Running for school board for each of you represents either bumping up to or maintaining a high level of investment in YCS. This district could use that level of investment from all four of you. If you are not elected to the board, what is something you see yourself doing to add to or to replace your current investment in YCS?

We need more help in the schools. Erickson is a wreck.

What are the short-term and long-term solutions for Ypsi schools?

Why shouldn’t we consolidate with other schools in the county?

How do you plan to deal with the naturally rising costs and the fact that it is unlikely that the state will come up with more money?

To Mark Wilde: How have the processes of an extra-curricular robotics program informed or prepared our schools for a successful and engaging STEM curriculum?

What do you believe are the root causes affecting the school district and how do you see the board addressing these issues?

What should the district do with vacant school buildings? If you’re in favor of renting/selling them, so you have any preference on the types of groups to sell to?

The state of Michigan just enacted a law to return 3rd graders who are not reading at grade level. 60% of YCS third graders were “not proficient” on the 2016 M-STEP. How should YCS respond/prepare for mass retention?

College Visits

UPDATE!!
Here is our revised college schedule:
Monday- no tour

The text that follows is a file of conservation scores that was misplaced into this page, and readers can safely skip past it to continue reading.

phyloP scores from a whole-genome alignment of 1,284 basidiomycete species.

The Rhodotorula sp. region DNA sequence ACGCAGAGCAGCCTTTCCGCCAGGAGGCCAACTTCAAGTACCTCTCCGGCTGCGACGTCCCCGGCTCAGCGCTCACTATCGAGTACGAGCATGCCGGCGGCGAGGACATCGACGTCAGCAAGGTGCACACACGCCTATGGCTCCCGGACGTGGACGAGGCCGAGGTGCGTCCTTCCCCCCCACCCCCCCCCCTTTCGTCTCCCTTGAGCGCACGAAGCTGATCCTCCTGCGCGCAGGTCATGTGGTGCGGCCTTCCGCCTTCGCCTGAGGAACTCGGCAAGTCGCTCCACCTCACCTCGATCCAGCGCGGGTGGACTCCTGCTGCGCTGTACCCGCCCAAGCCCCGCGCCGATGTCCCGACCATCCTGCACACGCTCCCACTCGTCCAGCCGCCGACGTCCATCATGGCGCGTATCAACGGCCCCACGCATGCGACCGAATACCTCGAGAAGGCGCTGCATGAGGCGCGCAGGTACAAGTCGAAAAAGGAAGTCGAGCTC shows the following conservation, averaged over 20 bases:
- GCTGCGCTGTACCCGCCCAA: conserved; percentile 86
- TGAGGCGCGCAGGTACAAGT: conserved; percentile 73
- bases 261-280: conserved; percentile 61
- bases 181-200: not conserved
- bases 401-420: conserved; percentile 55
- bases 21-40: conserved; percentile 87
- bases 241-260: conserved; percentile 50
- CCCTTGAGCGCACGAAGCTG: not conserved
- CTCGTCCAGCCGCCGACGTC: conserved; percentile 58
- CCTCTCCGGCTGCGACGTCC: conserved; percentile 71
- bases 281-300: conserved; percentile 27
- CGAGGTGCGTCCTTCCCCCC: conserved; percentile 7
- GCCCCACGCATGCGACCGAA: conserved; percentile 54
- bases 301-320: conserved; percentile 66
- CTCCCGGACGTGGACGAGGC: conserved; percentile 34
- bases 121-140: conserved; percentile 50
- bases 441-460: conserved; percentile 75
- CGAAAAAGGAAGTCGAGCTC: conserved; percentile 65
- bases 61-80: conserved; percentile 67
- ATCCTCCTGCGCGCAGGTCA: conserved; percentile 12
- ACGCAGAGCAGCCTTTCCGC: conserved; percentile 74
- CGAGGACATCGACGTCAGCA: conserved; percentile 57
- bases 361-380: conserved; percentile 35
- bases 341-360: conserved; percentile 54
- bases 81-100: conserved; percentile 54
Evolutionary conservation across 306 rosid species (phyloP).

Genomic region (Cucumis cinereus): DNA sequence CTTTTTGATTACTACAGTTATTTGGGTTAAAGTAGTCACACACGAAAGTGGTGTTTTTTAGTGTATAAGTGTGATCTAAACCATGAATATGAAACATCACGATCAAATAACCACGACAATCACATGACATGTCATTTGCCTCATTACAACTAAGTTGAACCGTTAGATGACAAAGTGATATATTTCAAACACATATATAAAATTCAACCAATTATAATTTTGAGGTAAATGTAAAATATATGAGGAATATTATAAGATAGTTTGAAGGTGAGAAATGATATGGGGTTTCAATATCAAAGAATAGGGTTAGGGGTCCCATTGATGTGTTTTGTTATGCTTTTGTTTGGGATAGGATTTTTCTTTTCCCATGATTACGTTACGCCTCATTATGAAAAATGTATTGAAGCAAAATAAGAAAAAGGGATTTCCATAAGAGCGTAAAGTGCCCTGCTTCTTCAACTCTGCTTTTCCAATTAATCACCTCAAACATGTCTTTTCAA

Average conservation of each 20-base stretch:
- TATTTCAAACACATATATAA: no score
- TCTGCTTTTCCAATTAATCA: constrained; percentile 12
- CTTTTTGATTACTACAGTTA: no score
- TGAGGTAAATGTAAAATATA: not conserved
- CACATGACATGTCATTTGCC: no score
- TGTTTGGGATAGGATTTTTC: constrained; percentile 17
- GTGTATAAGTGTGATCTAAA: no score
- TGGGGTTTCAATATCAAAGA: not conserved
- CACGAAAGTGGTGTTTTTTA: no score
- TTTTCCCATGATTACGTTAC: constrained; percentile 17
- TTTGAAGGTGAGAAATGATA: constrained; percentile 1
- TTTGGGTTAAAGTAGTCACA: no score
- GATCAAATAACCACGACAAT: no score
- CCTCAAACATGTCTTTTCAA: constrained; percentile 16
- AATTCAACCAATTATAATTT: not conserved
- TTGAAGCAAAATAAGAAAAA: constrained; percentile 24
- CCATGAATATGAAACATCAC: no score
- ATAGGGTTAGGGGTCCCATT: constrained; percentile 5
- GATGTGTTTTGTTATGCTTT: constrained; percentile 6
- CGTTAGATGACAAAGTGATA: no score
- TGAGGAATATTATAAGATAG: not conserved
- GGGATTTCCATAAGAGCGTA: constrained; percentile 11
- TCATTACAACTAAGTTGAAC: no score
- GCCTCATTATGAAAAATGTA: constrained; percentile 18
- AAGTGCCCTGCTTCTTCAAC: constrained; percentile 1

Tuesday- Washtenaw community college (specifically culinary arts and criminal justice)
Wednesday-Kettering college (engineering/STEM)
Thursday – Wayne State
Friday- Bowling Green University (specifically their arts department)
If you are interested let Gail know- as soon as possible

Hi everyone!
We are taking trips to schools each day of the August 22-26 week. Please read below to find out more information. Each trip has a small cost per participant to cover gas. Everyone is welcome — priority goes to students in the 12th, 11th, 10th, and 9th grades.
There are many colleges and universities in the area and it would take several weeks to visit them all, so we chose five schools whose programs closely align with the dreams and goals of DTMAC participants. The first line of each shares the reason we chose the school.
 
Schoolcraft College – Livonia, MI (30 minutes away)
DTMAC participants have expressed interest in culinary, cosmetology, construction, and manufacturing programs — Schoolcraft has these programs and more. This school also has many liberal arts and science programs, business, public safety, criminal justice, health professions, and much more. We are visiting on August 22nd. This trip costs $5/participant.
 
Oakland University – Rochester, MI (1 hour away)
A main reason we are going to Oakland is because it has an Ethics Bowl team, and at the tournament in February, an instructor offered a team member a scholarship to attend Oakland University if he would be on the team. This school has many programs, including liberal arts, sciences, public safety, nursing, and social work. We are visiting on August 23rd. This trip costs $10/participant.
 
Kettering University – Flint, MI (1 hour away)
This is school is all about engineering, so DTMAC youth interested in engineering: look no further. Kettering offers programs in electrical, mechanical, chemical, and computer engineering, and more. We are visiting on August 24th. This trip costs $10/participant.
 
Baker College – Flint, MI (1 hour away)
This is another option for youth interested in nursing, culinary arts, public safety, auto/mechanics, and more. The school is a career college, so it focuses on applicable skills and career training programs such as those listed above, as well as engineering, education, human services, transportation, and more. We are visiting August 25th. This trip costs $10/participant.